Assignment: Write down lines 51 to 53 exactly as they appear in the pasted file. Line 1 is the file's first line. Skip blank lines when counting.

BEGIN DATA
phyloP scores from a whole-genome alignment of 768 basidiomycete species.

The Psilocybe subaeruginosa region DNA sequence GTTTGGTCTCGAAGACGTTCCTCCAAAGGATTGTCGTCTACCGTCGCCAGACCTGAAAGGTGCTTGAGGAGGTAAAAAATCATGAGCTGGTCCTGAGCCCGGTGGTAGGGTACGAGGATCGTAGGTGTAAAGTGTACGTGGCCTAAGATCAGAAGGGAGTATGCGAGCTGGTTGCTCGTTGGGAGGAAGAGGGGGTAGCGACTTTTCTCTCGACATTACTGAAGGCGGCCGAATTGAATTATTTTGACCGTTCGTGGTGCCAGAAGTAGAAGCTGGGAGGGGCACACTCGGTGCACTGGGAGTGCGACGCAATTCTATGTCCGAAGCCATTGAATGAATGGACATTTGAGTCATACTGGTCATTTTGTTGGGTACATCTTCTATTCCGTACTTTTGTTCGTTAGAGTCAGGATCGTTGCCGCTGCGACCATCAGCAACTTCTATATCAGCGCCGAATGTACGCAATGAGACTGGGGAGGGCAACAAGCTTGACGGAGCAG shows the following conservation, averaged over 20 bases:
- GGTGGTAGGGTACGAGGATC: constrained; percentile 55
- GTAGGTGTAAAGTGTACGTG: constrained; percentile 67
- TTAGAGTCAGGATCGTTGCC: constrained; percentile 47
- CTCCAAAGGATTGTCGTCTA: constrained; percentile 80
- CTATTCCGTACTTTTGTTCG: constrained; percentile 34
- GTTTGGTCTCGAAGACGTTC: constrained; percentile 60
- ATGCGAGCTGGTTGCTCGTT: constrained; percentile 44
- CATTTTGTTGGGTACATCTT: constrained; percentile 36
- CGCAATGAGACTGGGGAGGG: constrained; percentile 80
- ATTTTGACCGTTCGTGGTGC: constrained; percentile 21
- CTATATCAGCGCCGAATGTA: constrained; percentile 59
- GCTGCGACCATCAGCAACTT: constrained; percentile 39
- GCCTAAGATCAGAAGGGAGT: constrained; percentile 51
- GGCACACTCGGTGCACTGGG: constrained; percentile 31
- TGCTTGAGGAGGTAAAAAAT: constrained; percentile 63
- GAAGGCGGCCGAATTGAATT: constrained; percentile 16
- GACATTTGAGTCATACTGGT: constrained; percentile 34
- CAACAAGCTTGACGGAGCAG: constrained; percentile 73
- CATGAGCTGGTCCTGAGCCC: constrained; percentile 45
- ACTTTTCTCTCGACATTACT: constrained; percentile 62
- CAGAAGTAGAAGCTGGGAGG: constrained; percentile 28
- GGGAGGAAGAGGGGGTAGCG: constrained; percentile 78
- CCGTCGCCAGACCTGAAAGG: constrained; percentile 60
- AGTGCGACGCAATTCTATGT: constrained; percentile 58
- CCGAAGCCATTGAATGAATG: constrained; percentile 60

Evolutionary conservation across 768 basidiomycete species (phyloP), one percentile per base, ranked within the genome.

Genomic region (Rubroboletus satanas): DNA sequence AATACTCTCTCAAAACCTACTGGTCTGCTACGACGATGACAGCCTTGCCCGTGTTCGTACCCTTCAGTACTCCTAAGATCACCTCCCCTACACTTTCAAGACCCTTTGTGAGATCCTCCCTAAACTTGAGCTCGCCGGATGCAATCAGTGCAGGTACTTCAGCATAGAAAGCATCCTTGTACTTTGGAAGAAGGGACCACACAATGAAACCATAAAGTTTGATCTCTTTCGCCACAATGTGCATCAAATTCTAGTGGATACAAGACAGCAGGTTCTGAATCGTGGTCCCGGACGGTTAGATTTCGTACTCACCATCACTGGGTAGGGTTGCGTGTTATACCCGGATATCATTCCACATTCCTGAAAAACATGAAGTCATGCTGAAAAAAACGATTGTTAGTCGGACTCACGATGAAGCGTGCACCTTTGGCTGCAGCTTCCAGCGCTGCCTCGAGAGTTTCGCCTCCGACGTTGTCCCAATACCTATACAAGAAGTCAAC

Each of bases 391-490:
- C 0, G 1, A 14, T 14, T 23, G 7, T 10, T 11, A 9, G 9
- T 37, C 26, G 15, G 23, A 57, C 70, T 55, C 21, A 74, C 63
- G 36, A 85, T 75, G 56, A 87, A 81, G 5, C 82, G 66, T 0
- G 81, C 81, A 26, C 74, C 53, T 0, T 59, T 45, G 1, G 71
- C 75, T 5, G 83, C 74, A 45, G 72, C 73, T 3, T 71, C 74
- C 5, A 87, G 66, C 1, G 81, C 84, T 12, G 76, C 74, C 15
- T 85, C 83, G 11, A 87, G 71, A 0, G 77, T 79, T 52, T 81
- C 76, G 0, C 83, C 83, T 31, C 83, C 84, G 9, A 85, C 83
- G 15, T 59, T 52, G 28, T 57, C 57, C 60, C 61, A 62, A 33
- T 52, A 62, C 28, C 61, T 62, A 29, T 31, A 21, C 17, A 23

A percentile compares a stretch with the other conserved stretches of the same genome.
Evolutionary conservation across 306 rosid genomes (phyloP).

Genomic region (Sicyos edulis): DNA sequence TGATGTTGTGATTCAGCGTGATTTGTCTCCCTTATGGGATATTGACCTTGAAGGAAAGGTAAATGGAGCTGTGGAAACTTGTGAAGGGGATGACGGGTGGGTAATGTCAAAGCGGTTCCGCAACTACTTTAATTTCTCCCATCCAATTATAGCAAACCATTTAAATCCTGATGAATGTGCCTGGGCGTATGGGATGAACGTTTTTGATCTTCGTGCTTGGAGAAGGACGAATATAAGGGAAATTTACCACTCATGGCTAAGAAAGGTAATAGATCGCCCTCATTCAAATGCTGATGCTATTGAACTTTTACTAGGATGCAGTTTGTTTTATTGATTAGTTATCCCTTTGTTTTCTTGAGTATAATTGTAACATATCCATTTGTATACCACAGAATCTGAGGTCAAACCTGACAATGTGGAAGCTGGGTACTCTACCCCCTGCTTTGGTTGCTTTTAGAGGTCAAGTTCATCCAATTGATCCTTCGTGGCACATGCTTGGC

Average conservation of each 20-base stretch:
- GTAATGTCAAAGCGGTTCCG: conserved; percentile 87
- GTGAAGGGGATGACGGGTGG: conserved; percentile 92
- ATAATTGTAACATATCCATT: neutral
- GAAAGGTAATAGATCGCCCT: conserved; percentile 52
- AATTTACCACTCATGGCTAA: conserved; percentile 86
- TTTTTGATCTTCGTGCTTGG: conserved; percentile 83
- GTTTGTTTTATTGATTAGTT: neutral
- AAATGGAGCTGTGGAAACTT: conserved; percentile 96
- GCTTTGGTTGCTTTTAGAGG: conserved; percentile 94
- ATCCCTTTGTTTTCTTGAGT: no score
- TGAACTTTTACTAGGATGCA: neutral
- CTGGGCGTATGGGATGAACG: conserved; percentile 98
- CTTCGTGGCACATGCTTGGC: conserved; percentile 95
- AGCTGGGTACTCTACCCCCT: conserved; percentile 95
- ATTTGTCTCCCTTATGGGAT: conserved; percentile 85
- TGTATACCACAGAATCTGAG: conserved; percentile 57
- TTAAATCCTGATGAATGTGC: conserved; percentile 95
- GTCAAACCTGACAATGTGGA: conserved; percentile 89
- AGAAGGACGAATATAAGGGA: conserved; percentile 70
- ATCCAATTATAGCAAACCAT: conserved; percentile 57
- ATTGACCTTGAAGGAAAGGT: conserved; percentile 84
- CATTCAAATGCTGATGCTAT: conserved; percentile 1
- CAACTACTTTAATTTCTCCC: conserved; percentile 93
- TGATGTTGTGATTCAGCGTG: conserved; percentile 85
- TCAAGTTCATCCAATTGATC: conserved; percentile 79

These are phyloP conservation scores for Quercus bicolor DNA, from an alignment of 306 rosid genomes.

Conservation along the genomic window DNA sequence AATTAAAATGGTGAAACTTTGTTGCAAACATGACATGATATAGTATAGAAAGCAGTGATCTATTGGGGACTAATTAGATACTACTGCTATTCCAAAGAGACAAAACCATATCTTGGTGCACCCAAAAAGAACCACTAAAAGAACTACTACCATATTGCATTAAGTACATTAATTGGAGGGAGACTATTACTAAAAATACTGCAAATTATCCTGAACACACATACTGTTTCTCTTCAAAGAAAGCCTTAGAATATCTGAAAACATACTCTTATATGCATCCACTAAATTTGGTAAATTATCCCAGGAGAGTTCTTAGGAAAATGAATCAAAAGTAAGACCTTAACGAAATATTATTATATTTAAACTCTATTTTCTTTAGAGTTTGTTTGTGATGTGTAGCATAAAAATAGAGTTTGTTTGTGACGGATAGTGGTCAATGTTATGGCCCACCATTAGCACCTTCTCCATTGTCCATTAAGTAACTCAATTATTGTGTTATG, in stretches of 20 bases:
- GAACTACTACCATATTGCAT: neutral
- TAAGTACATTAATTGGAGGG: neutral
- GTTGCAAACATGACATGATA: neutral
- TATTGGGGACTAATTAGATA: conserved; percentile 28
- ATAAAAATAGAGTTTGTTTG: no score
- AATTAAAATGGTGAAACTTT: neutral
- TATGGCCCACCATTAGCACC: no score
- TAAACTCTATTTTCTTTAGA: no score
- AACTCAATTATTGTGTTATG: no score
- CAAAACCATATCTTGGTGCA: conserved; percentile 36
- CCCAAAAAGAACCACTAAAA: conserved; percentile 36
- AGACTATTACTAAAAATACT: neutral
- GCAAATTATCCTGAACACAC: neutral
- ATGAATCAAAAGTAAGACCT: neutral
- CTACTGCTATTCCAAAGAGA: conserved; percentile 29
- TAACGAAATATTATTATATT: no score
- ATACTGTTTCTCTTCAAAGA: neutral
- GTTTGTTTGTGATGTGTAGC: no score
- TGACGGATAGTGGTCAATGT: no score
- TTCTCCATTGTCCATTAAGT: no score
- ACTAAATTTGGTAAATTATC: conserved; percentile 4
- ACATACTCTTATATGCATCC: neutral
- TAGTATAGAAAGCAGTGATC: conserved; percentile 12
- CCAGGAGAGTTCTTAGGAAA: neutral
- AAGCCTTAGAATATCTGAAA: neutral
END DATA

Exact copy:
- GTTTGTTTTATTGATTAGTT: neutral
- AAATGGAGCTGTGGAAACTT: conserved; percentile 96
- GCTTTGGTTGCTTTTAGAGG: conserved; percentile 94